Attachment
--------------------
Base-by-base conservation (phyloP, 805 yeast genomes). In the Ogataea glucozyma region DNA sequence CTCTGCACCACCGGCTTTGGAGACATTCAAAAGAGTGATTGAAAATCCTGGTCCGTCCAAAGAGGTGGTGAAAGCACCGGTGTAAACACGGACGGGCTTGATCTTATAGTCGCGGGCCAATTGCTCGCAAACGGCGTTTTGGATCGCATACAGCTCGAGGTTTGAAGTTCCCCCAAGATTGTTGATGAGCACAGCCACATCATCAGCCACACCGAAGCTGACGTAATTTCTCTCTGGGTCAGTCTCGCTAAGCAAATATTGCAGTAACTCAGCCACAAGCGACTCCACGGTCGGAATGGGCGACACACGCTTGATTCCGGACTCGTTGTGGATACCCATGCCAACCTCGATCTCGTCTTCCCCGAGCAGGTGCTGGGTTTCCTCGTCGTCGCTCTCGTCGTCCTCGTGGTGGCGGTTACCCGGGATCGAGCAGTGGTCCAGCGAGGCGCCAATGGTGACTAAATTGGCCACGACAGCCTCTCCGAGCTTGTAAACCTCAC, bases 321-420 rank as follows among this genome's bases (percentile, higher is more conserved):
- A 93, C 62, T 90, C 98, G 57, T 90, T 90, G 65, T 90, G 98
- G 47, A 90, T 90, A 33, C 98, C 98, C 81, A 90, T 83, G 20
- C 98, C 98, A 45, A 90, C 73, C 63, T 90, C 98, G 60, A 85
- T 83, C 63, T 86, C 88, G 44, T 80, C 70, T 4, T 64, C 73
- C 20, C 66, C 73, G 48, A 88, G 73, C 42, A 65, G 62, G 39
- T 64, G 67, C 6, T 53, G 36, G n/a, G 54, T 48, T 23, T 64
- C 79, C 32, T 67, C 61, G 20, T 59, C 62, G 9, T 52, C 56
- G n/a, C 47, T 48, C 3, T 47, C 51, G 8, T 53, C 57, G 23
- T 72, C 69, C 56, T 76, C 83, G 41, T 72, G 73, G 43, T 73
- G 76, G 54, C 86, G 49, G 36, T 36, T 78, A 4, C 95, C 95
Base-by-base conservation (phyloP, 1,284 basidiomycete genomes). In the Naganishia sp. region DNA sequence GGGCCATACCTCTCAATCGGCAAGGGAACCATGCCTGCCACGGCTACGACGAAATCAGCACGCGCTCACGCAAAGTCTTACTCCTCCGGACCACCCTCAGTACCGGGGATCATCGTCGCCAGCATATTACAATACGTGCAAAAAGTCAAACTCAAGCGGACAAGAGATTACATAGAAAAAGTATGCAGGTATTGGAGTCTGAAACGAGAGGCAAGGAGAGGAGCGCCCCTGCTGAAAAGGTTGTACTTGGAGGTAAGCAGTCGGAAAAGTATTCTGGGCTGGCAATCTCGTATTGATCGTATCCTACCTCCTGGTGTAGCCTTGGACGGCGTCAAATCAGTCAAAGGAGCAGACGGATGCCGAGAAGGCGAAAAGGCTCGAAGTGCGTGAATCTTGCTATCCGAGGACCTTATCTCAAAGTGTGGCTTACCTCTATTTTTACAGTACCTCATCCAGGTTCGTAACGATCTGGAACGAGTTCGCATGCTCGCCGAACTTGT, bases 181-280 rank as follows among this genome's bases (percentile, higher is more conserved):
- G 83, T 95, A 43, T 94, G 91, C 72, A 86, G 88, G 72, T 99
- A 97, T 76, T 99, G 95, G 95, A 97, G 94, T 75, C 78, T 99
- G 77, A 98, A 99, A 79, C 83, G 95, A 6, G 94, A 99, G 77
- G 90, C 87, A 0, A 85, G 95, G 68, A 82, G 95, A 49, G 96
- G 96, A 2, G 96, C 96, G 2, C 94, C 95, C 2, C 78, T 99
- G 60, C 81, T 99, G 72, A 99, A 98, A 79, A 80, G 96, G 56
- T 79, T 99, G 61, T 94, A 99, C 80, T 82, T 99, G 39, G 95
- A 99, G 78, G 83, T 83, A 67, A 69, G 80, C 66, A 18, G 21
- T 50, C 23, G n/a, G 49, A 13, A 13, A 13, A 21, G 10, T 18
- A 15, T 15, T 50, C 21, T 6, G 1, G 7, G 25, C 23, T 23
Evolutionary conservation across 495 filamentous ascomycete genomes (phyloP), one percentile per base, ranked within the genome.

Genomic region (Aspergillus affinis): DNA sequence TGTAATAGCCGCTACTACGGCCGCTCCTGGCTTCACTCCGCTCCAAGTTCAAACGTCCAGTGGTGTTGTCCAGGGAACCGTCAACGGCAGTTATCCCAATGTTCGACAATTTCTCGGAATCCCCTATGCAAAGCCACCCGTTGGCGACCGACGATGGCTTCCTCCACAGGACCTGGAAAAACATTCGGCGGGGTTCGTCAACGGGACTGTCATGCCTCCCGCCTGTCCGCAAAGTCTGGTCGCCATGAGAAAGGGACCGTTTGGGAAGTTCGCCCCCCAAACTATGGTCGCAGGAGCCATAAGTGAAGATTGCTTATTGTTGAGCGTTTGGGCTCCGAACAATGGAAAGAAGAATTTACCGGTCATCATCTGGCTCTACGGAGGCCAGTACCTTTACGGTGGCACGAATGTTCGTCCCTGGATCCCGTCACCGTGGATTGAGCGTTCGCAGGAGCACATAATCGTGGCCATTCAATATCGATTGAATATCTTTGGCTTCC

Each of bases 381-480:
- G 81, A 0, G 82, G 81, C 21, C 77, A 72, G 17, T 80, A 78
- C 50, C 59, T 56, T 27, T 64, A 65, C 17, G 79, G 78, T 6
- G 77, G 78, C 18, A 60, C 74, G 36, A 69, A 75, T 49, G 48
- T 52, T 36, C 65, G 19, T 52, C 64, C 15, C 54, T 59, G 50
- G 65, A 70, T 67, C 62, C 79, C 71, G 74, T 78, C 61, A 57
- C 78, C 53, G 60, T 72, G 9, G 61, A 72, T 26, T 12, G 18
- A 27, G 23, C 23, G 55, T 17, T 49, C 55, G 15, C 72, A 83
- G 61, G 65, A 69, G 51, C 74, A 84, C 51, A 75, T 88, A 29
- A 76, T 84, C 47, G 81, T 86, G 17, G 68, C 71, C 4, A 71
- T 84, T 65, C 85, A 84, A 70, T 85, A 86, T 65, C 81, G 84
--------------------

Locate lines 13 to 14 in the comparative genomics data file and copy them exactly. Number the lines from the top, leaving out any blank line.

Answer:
- G 83, T 95, A 43, T 94, G 91, C 72, A 86, G 88, G 72, T 99
- A 97, T 76, T 99, G 95, G 95, A 97, G 94, T 75, C 78, T 99